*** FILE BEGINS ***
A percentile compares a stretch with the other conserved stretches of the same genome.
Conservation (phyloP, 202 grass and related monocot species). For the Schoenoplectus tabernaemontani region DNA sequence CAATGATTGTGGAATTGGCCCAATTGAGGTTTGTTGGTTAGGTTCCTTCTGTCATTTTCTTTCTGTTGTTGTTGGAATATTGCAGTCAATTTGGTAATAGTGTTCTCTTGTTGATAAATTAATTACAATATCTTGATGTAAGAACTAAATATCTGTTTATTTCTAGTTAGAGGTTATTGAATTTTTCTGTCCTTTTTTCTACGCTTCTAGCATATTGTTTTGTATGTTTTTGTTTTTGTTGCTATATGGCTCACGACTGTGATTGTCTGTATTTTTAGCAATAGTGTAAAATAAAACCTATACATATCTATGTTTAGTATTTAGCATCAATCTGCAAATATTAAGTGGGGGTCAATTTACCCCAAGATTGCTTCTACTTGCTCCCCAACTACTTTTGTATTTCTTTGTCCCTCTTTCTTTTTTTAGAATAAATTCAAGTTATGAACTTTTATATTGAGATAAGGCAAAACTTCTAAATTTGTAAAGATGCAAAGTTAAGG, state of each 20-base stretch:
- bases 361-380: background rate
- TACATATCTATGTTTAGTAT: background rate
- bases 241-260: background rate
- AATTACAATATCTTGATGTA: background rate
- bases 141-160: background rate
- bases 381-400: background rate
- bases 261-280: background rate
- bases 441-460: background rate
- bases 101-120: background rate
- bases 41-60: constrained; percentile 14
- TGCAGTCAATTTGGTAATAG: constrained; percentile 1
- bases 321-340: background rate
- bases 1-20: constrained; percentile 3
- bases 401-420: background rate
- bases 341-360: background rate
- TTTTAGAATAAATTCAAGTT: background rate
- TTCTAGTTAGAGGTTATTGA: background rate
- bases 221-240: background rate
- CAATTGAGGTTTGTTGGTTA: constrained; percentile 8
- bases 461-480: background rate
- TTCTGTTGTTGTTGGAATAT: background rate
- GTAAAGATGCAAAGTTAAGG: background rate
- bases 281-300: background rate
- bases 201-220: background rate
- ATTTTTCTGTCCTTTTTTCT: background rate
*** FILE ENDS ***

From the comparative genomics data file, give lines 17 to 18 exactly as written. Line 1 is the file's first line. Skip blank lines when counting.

- bases 341-360: background rate
- TTTTAGAATAAATTCAAGTT: background rate